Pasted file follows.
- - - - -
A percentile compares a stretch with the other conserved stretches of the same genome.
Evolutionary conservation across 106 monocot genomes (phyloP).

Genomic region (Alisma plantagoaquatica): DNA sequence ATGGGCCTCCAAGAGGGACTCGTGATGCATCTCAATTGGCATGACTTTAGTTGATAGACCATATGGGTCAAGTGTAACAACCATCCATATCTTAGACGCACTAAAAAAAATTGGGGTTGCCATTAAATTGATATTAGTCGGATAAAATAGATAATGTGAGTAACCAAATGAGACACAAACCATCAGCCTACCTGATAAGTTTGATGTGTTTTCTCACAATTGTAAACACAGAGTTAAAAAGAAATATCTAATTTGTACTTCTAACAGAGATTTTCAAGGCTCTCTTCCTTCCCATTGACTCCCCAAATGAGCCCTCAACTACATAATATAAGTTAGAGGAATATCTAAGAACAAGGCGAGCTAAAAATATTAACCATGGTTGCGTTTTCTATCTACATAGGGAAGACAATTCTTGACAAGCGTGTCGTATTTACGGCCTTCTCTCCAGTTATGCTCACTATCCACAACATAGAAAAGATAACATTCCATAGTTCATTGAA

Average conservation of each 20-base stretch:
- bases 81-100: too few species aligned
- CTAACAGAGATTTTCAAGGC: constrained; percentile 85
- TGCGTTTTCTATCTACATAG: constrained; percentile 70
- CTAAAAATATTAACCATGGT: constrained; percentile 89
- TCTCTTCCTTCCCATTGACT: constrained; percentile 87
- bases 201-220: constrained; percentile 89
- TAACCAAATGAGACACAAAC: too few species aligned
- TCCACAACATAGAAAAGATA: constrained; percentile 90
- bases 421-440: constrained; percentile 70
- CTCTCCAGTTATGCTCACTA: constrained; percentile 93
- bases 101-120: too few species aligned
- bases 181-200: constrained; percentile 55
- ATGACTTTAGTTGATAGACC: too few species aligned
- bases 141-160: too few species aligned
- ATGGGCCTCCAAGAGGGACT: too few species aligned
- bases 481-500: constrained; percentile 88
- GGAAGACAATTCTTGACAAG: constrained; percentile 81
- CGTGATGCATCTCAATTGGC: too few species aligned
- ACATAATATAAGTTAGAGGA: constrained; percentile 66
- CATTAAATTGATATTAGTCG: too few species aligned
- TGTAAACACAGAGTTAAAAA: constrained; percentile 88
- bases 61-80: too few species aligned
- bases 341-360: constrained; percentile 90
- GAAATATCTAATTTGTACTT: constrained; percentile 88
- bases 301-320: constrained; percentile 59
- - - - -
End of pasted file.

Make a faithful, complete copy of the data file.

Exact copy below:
A percentile compares a stretch with the other conserved stretches of the same genome.
Evolutionary conservation across 106 monocot genomes (phyloP).

Genomic region (Alisma plantagoaquatica): DNA sequence ATGGGCCTCCAAGAGGGACTCGTGATGCATCTCAATTGGCATGACTTTAGTTGATAGACCATATGGGTCAAGTGTAACAACCATCCATATCTTAGACGCACTAAAAAAAATTGGGGTTGCCATTAAATTGATATTAGTCGGATAAAATAGATAATGTGAGTAACCAAATGAGACACAAACCATCAGCCTACCTGATAAGTTTGATGTGTTTTCTCACAATTGTAAACACAGAGTTAAAAAGAAATATCTAATTTGTACTTCTAACAGAGATTTTCAAGGCTCTCTTCCTTCCCATTGACTCCCCAAATGAGCCCTCAACTACATAATATAAGTTAGAGGAATATCTAAGAACAAGGCGAGCTAAAAATATTAACCATGGTTGCGTTTTCTATCTACATAGGGAAGACAATTCTTGACAAGCGTGTCGTATTTACGGCCTTCTCTCCAGTTATGCTCACTATCCACAACATAGAAAAGATAACATTCCATAGTTCATTGAA

Average conservation of each 20-base stretch:
- bases 81-100: too few species aligned
- CTAACAGAGATTTTCAAGGC: constrained; percentile 85
- TGCGTTTTCTATCTACATAG: constrained; percentile 70
- CTAAAAATATTAACCATGGT: constrained; percentile 89
- TCTCTTCCTTCCCATTGACT: constrained; percentile 87
- bases 201-220: constrained; percentile 89
- TAACCAAATGAGACACAAAC: too few species aligned
- TCCACAACATAGAAAAGATA: constrained; percentile 90
- bases 421-440: constrained; percentile 70
- CTCTCCAGTTATGCTCACTA: constrained; percentile 93
- bases 101-120: too few species aligned
- bases 181-200: constrained; percentile 55
- ATGACTTTAGTTGATAGACC: too few species aligned
- bases 141-160: too few species aligned
- ATGGGCCTCCAAGAGGGACT: too few species aligned
- bases 481-500: constrained; percentile 88
- GGAAGACAATTCTTGACAAG: constrained; percentile 81
- CGTGATGCATCTCAATTGGC: too few species aligned
- ACATAATATAAGTTAGAGGA: constrained; percentile 66
- CATTAAATTGATATTAGTCG: too few species aligned
- TGTAAACACAGAGTTAAAAA: constrained; percentile 88
- bases 61-80: too few species aligned
- bases 341-360: constrained; percentile 90
- GAAATATCTAATTTGTACTT: constrained; percentile 88
- bases 301-320: constrained; percentile 59